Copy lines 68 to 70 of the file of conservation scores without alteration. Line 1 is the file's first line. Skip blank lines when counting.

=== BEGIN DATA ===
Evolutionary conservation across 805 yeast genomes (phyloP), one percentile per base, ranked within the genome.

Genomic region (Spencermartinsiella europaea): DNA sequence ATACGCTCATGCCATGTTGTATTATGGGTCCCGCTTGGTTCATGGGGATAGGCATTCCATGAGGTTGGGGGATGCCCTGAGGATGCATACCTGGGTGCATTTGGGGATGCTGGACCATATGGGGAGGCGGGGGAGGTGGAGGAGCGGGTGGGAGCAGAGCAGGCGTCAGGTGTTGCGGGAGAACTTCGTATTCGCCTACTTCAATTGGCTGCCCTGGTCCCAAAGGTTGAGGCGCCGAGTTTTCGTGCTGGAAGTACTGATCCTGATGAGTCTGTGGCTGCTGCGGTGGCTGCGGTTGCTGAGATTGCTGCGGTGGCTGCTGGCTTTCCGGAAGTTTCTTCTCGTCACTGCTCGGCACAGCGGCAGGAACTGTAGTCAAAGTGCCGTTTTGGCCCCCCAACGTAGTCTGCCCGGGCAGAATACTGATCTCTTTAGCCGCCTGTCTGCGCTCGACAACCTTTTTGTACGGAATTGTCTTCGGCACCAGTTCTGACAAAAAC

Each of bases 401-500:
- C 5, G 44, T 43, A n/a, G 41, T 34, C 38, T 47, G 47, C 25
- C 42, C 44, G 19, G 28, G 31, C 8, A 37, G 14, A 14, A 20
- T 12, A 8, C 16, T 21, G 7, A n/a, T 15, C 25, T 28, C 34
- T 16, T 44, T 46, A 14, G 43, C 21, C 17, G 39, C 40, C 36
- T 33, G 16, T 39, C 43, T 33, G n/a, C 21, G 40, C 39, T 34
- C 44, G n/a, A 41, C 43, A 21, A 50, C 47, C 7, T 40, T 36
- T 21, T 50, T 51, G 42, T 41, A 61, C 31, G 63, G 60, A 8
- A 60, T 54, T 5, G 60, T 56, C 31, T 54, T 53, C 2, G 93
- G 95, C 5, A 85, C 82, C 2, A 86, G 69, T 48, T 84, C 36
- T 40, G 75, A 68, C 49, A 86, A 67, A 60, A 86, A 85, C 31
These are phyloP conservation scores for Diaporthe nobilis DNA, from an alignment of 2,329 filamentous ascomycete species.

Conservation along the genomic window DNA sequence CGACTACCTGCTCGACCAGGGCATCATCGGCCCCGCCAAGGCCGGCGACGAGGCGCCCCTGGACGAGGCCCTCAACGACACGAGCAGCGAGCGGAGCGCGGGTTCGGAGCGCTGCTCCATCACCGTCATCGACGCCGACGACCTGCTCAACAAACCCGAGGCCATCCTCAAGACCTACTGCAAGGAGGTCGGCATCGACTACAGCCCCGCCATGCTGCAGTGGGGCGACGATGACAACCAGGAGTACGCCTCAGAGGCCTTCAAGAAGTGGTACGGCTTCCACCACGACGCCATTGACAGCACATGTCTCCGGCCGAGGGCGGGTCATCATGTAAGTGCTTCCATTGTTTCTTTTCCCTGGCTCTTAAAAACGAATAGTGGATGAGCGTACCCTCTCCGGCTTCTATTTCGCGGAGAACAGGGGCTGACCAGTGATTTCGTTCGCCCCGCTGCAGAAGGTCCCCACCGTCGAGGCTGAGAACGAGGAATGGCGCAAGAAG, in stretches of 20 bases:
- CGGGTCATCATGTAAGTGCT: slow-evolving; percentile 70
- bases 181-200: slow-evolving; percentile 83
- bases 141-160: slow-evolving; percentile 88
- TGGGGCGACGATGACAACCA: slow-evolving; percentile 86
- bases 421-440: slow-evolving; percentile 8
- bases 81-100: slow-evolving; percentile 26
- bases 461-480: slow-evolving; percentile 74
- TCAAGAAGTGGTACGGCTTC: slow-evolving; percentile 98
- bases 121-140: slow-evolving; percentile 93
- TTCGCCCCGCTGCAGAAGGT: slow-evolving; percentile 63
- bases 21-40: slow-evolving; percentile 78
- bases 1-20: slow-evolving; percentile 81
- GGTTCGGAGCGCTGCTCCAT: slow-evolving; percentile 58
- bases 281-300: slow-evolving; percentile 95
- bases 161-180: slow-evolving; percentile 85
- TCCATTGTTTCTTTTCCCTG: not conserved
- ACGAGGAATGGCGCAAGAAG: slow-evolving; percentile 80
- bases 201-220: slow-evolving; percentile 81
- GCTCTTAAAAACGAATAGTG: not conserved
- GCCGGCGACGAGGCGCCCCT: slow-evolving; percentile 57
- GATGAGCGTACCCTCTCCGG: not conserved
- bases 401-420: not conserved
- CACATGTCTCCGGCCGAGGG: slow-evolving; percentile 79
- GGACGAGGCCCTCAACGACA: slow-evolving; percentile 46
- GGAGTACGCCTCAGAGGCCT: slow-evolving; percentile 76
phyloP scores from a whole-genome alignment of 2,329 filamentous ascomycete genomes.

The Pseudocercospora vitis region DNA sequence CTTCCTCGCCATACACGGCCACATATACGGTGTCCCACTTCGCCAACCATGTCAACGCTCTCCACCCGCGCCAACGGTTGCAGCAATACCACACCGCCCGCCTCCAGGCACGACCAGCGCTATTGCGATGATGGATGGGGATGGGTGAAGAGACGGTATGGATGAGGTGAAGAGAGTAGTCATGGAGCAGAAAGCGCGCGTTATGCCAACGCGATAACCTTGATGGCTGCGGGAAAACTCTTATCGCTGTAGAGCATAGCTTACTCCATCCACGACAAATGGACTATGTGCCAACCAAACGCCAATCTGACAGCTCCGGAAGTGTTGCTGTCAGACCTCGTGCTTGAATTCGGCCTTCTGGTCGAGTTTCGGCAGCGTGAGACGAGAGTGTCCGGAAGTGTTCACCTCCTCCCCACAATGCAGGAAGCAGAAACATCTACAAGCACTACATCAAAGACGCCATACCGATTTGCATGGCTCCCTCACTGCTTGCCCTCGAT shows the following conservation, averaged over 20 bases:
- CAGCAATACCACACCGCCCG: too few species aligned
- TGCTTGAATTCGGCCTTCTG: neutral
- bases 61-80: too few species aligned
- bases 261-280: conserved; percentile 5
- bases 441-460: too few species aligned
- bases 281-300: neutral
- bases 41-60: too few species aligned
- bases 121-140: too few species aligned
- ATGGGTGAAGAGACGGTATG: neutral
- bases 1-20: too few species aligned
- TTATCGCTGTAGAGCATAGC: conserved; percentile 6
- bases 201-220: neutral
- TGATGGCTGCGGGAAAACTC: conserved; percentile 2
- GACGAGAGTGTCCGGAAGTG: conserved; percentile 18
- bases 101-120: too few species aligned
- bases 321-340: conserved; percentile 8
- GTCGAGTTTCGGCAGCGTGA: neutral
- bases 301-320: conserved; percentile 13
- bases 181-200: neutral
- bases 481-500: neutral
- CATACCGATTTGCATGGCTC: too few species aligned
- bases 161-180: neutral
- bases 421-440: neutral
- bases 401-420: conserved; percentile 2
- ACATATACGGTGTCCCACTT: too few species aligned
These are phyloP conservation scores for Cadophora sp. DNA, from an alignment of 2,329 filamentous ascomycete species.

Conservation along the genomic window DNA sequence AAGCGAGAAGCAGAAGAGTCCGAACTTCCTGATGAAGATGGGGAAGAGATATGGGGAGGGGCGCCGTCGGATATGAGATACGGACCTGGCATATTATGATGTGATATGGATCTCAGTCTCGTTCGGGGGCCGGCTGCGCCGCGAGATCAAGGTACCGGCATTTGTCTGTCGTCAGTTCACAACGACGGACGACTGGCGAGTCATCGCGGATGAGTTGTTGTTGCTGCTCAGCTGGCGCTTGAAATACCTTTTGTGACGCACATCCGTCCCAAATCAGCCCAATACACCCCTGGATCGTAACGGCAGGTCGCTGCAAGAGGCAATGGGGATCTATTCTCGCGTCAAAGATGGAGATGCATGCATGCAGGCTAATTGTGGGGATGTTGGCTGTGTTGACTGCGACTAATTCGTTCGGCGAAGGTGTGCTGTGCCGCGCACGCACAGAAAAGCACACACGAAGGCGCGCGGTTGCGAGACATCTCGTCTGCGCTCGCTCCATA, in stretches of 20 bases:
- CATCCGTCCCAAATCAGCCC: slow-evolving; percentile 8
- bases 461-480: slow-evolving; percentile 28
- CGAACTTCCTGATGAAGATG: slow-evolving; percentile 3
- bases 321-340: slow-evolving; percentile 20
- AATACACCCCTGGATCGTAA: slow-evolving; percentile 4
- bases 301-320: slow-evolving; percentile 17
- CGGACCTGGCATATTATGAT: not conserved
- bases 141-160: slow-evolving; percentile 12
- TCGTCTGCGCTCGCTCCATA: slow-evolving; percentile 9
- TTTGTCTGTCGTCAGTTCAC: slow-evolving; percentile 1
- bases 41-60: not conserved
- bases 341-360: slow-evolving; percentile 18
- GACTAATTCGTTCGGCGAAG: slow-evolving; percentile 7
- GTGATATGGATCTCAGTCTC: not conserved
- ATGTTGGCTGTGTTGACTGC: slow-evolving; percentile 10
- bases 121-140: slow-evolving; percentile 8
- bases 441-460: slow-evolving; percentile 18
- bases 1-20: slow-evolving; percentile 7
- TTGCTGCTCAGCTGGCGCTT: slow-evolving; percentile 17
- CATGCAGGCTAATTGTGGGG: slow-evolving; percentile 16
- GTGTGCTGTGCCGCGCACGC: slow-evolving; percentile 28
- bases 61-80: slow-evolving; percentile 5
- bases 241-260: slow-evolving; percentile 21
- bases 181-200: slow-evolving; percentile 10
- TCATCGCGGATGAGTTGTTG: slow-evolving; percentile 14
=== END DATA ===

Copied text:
These are phyloP conservation scores for Cadophora sp. DNA, from an alignment of 2,329 filamentous ascomycete species.

Conservation along the genomic window DNA sequence AAGCGAGAAGCAGAAGAGTCCGAACTTCCTGATGAAGATGGGGAAGAGATATGGGGAGGGGCGCCGTCGGATATGAGATACGGACCTGGCATATTATGATGTGATATGGATCTCAGTCTCGTTCGGGGGCCGGCTGCGCCGCGAGATCAAGGTACCGGCATTTGTCTGTCGTCAGTTCACAACGACGGACGACTGGCGAGTCATCGCGGATGAGTTGTTGTTGCTGCTCAGCTGGCGCTTGAAATACCTTTTGTGACGCACATCCGTCCCAAATCAGCCCAATACACCCCTGGATCGTAACGGCAGGTCGCTGCAAGAGGCAATGGGGATCTATTCTCGCGTCAAAGATGGAGATGCATGCATGCAGGCTAATTGTGGGGATGTTGGCTGTGTTGACTGCGACTAATTCGTTCGGCGAAGGTGTGCTGTGCCGCGCACGCACAGAAAAGCACACACGAAGGCGCGCGGTTGCGAGACATCTCGTCTGCGCTCGCTCCATA, in stretches of 20 bases:
- CATCCGTCCCAAATCAGCCC: slow-evolving; percentile 8